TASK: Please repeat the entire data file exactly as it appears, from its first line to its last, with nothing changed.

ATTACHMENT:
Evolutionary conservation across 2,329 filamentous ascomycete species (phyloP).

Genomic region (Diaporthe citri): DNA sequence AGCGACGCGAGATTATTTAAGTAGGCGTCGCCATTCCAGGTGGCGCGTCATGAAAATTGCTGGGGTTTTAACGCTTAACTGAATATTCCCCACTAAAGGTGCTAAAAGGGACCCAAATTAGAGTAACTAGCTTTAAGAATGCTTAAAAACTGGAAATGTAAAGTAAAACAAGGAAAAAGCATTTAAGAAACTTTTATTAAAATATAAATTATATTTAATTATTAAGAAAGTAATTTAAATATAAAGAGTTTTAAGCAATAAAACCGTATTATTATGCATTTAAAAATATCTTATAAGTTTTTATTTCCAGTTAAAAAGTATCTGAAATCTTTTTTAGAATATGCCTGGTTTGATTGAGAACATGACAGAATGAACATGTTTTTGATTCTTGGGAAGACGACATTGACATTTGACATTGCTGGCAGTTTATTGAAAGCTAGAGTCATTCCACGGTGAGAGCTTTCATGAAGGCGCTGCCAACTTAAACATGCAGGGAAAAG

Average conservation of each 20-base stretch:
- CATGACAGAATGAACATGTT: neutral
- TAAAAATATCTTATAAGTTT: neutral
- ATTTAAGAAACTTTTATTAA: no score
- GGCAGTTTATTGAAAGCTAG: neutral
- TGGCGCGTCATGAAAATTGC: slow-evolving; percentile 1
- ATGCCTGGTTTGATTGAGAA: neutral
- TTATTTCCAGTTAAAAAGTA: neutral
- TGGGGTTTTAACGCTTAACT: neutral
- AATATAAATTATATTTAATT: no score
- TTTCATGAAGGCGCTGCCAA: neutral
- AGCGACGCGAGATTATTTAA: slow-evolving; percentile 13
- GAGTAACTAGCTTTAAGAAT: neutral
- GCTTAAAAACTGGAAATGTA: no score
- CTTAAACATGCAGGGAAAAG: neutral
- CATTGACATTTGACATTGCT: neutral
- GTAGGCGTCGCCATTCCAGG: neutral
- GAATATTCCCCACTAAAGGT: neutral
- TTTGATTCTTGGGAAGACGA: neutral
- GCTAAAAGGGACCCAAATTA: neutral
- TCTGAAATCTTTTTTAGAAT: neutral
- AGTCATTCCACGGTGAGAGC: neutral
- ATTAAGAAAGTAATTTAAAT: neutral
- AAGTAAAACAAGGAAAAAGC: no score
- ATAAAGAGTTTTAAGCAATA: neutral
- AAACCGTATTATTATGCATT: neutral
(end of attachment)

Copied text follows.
Evolutionary conservation across 2,329 filamentous ascomycete species (phyloP).

Genomic region (Diaporthe citri): DNA sequence AGCGACGCGAGATTATTTAAGTAGGCGTCGCCATTCCAGGTGGCGCGTCATGAAAATTGCTGGGGTTTTAACGCTTAACTGAATATTCCCCACTAAAGGTGCTAAAAGGGACCCAAATTAGAGTAACTAGCTTTAAGAATGCTTAAAAACTGGAAATGTAAAGTAAAACAAGGAAAAAGCATTTAAGAAACTTTTATTAAAATATAAATTATATTTAATTATTAAGAAAGTAATTTAAATATAAAGAGTTTTAAGCAATAAAACCGTATTATTATGCATTTAAAAATATCTTATAAGTTTTTATTTCCAGTTAAAAAGTATCTGAAATCTTTTTTAGAATATGCCTGGTTTGATTGAGAACATGACAGAATGAACATGTTTTTGATTCTTGGGAAGACGACATTGACATTTGACATTGCTGGCAGTTTATTGAAAGCTAGAGTCATTCCACGGTGAGAGCTTTCATGAAGGCGCTGCCAACTTAAACATGCAGGGAAAAG

Average conservation of each 20-base stretch:
- CATGACAGAATGAACATGTT: neutral
- TAAAAATATCTTATAAGTTT: neutral
- ATTTAAGAAACTTTTATTAA: no score
- GGCAGTTTATTGAAAGCTAG: neutral
- TGGCGCGTCATGAAAATTGC: slow-evolving; percentile 1
- ATGCCTGGTTTGATTGAGAA: neutral
- TTATTTCCAGTTAAAAAGTA: neutral
- TGGGGTTTTAACGCTTAACT: neutral
- AATATAAATTATATTTAATT: no score
- TTTCATGAAGGCGCTGCCAA: neutral
- AGCGACGCGAGATTATTTAA: slow-evolving; percentile 13
- GAGTAACTAGCTTTAAGAAT: neutral
- GCTTAAAAACTGGAAATGTA: no score
- CTTAAACATGCAGGGAAAAG: neutral
- CATTGACATTTGACATTGCT: neutral
- GTAGGCGTCGCCATTCCAGG: neutral
- GAATATTCCCCACTAAAGGT: neutral
- TTTGATTCTTGGGAAGACGA: neutral
- GCTAAAAGGGACCCAAATTA: neutral
- TCTGAAATCTTTTTTAGAAT: neutral
- AGTCATTCCACGGTGAGAGC: neutral
- ATTAAGAAAGTAATTTAAAT: neutral
- AAGTAAAACAAGGAAAAAGC: no score
- ATAAAGAGTTTTAAGCAATA: neutral
- AAACCGTATTATTATGCATT: neutral